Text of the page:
Seven Hills of
By David Wilkening
In Rome, GA, residents used to proudly cite Berry College and the city's Class A baseball team as signature attractions for visitors.
But the small city of about 35,000 residents (its skyline and scenic river area are shown above*) more recently has been star-struck.
It's up-and-coming film festival is gaining international kudos and drawing big Hollywood names and tourists alike. The festival is building a reputation as one of the best in the country, according to MovieMaker magazine.
So you might consider planning a trip to this northwestern Georgia city for the next Rome International Film Festival (706-295-2787 or www.riff.tv) set for Sept. 4-8, 2008. For those arriving by air, Rome is only 70 miles northwest of Atlanta, GA.
The most recent festival featured 125 films that represented 35 countries. Venues for the various films, including a documentary called “Mississippi Son” about the aftermath of Hurricane Katrina, included the Desoto Theatre (the first talkie movie theater in the south, built in 1929).
As a result, the 2007 festival drew 8,200 people, the same attendance as the previous "record" year and thus "a good turn-out," according to Allen Bell, the festival's director.
“About two thirds of our participants come from northwest Georgia and another 20 percent from metro Atlanta,” Bell notes. Other travelers arrive from outside the state.
The Seven Hills of Rome
What will you discover -- beyond movieola -- in Rome? Not surprisingly, the city was so-named because it has seven hills just like its larger Italian counterpart.
It also has a spectacular clock tower (shown at right*)
But before setting off in search of Rome's eclectic attractions, stop at the Rome Visitor Center and the Last Stop Gift Shop (800-444-1834 or 706-295-5576 or www.romegeorgia.org), 404 Civic Center Dr.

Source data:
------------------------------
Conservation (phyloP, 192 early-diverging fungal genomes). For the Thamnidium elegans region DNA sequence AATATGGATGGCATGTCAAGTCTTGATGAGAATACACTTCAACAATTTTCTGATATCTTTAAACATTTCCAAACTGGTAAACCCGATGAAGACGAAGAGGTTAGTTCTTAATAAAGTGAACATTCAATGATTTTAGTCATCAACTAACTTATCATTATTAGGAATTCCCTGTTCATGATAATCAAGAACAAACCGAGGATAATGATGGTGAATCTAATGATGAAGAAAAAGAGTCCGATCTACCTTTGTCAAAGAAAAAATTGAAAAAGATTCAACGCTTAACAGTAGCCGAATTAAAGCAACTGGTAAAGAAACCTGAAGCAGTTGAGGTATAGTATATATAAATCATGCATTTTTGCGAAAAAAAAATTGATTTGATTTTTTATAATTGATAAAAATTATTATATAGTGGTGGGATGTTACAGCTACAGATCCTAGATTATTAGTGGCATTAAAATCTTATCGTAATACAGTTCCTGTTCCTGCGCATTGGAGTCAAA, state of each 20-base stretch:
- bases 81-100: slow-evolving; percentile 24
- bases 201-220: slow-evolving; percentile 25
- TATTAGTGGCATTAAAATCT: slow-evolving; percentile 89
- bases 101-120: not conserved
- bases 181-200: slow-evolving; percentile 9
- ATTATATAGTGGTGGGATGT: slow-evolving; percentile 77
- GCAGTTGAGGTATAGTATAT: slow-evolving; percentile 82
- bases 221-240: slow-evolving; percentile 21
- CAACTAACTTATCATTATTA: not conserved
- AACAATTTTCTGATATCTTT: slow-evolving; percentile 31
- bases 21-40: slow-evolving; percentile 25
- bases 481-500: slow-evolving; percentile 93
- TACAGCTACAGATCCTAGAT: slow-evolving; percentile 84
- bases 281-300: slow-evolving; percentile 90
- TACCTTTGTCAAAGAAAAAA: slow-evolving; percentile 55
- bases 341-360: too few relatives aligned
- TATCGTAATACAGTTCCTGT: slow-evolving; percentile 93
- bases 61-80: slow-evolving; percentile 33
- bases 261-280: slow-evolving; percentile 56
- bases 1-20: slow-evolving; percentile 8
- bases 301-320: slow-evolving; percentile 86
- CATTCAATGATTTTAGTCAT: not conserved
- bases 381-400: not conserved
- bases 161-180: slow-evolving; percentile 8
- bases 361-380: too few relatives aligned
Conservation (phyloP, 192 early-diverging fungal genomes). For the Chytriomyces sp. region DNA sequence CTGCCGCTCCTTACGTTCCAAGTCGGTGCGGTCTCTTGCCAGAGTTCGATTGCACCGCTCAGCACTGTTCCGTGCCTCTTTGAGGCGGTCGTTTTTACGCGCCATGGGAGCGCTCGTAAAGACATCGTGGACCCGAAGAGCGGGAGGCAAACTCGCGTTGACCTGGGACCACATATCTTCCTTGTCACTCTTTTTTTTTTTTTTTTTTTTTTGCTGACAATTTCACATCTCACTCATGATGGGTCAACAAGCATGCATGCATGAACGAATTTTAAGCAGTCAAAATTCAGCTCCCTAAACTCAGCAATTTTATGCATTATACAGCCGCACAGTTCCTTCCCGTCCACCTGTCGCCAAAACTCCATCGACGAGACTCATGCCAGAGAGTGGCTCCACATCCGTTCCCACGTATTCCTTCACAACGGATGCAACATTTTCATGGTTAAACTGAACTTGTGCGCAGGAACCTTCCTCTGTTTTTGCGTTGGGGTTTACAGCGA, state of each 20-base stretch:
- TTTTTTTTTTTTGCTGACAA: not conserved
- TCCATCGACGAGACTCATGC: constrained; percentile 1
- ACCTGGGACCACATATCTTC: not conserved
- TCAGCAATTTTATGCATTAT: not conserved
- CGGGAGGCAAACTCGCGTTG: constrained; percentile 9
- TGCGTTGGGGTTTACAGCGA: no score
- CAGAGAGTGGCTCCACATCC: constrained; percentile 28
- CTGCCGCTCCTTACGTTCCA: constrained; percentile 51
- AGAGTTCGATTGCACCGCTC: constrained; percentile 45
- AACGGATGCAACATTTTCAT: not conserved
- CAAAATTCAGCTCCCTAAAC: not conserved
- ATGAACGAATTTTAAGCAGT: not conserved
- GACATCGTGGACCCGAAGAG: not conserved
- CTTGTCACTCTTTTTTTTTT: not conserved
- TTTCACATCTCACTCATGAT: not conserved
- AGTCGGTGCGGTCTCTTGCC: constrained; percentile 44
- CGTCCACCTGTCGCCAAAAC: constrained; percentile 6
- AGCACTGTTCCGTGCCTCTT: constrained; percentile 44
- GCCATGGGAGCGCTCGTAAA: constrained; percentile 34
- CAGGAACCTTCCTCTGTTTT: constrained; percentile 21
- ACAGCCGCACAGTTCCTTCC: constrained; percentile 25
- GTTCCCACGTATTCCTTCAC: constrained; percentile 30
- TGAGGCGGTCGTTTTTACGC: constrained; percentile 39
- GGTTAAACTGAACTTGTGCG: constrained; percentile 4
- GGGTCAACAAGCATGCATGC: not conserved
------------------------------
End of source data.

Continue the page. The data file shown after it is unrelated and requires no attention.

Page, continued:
Both are housed in a 1901 train depot with an attached caboose.
Pick up a free walking tour map at the Visitor's Center. It describes the city's many historical buildings. Visitors often enjoy perusing volumes at one of the 30 original libraries built by Andrew Carnegie in Georgia.
Another option is Myrtle Hill Cemetery, which has scenic views of the city. It's the resting place of many Civil War soldiers. Also available from the visitor center is a virtual driving tour and video tapes about the area.
In 2003, the Rome Braves (706-368-9388 or www.romebraves.com), 755 Braves Blvd., became a member of the Class A South Atlantic Baseball League.
If visiting in late spring and summer, you might take in some old-fashioned baseball action.
Fans enjoy cheering on the Braves (or your visiting team) at the 5,105-seat State Mutual Stadium (shown at left*)
The stadium towers over the historic low-rise buildings in downtown Rome.
Games follow a regular schedule from April to the end of August.
Another major sporting event -- "The Tour de Georgia," one of America's top speed cycling events -- often winds through Rome.
A recent stage start in Rome is shown at right.*
The next race is slated for April 14-20, 2008 with stages throughout the state.
So check the race's www.tourdegeorgia.com site for additional race details as they're announced, including the specific day the race will be under way within Rome.
Visitors have other eclectic activity options around Rome. The Martha Berry Museum (http://oakhill.berry.edu or 706-291-1883) is located at the intersection of Martha Berry Highway (US 27) and Veterans Memorial Highway (Georgia Loop 1).
This museum features exhibits and memorabilia that detail how this remarkable and genteel southern woman founded the Berry Schools.